As the Virginia Senate’s Privileges and Elections Committee prepares to take up a bill to rig bill the state’s electoral college vote, Democrats and even Republicans are distancing themselves from the effort, calling it “a bad idea,” “skewing,” and a “partisan bill aimed at defying the will of the voters.” A ThinkProgress analysis of Virginia voter demographics reveals another major flaw with the proposal: it would significantly dilute the influence of minority voters.
The 2012 Virginia Congressional maps, authored by Delegate Robert Bell (R) based on the 2010 U.S. Census, divided the state’s estimated 8,001,024 people into 11 Congressional districts. Though the state population is more than 20 percent African American — and more than 31 percent non-white — just one Congressional district contains a majority of non-white voters (the Third District, which is majority African American). Though white non-Hispanic Virginians makeup just 68.6 percent of the population, they comprise at least 58 percent of the population in all of the other 10 districts.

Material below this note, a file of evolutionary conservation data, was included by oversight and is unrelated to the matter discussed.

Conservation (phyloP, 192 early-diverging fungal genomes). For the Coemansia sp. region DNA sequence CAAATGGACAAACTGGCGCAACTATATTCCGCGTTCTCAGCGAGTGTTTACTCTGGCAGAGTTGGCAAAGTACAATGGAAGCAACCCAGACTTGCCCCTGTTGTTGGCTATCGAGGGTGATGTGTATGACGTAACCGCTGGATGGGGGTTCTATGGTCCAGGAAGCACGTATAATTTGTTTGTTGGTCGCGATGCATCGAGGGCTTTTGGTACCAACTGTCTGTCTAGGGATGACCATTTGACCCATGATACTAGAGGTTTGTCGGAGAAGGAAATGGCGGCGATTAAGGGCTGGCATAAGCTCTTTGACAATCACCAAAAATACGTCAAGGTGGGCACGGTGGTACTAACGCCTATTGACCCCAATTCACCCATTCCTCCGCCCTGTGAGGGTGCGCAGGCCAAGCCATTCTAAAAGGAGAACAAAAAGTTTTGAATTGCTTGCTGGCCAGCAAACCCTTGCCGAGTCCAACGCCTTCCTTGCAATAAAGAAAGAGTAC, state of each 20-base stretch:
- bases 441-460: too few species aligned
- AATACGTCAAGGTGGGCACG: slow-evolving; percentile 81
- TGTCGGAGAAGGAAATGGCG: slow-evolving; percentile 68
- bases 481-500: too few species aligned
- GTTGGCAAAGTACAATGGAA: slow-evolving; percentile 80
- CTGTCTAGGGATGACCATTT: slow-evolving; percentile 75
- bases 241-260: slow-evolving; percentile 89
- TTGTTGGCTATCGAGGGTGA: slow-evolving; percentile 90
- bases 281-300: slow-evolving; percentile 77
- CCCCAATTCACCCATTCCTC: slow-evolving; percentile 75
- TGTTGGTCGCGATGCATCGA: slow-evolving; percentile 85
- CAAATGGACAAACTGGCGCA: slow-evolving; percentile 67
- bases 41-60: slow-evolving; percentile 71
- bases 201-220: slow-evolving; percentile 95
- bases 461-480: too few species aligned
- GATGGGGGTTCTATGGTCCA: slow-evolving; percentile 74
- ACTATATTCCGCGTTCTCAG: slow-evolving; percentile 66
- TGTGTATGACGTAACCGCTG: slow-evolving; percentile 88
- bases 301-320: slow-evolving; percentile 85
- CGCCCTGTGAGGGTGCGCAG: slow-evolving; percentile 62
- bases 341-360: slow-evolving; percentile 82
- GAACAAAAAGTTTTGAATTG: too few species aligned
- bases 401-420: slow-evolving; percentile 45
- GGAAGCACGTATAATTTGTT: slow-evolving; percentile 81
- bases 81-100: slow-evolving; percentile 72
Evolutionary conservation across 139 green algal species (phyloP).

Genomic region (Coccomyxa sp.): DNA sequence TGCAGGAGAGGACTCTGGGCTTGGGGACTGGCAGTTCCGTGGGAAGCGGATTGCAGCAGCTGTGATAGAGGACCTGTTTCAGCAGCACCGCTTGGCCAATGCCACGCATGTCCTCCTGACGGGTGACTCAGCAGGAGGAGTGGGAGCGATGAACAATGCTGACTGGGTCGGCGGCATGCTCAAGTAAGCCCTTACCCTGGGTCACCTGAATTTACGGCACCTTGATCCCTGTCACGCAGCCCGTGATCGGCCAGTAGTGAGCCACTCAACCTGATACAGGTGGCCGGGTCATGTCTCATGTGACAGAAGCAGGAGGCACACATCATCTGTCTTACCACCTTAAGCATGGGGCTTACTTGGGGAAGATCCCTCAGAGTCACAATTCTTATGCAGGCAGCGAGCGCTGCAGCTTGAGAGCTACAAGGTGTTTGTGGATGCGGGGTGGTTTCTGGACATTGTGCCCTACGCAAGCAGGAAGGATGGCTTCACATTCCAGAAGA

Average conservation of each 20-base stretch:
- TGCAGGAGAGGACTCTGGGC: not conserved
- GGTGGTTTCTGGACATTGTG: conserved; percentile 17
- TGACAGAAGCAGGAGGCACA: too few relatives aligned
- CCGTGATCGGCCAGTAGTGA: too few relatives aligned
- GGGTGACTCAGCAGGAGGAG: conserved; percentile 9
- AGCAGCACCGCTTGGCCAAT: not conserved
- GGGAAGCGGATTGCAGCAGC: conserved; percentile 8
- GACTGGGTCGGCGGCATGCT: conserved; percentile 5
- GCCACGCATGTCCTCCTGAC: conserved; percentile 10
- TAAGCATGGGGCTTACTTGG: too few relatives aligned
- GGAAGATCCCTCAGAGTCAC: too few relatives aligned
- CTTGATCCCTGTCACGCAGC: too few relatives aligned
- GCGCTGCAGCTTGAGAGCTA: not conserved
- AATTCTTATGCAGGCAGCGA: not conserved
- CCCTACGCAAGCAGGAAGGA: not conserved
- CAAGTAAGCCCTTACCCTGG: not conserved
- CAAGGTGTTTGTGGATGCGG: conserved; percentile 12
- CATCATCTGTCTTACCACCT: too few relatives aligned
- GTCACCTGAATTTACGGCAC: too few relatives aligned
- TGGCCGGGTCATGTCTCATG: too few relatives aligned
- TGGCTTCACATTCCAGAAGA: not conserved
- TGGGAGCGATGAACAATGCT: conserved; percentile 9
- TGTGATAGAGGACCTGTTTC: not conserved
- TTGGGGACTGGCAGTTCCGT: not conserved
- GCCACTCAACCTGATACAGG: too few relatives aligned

While many of the electoral college-rigging schemes being pushed by Republicans nationally would still allocate two electors based on the popular winner in the state — the Virginia plan would not even do that. State Sen. Charles “Bill” Carrico Sr.’s Senate Bill 723 would allocate 11 electors based on the popular winner in each of the House districts and two to whichever candidate won the majority of those gerrymandered House districts.
So, with more than one-fifth of the population, African American Virginians would go from having about 20 percent of the say to just controlling one-thirteenth of the state’s electoral votes under the Carrico plan. And racial minority voters overall would go from having about 31 percent of the say, to also controlling just 7.7 percent of the state’s electors.
And while African American voters would of course have some say in districts where they do not make up a majority, more than a quarter of them them are packed into the 3rd district, meaning the remaining 73 percent would be in districts where they comprised, on average, just about 16 percent of the population. This would be a significant retrogression of influence for minority voters. Given Virginia’s history of racial discrimination and the fact that much of the state remains a Voting Rights Act covered jurisdiction, this maneuver might well be not just anti-democratic, but also illegal.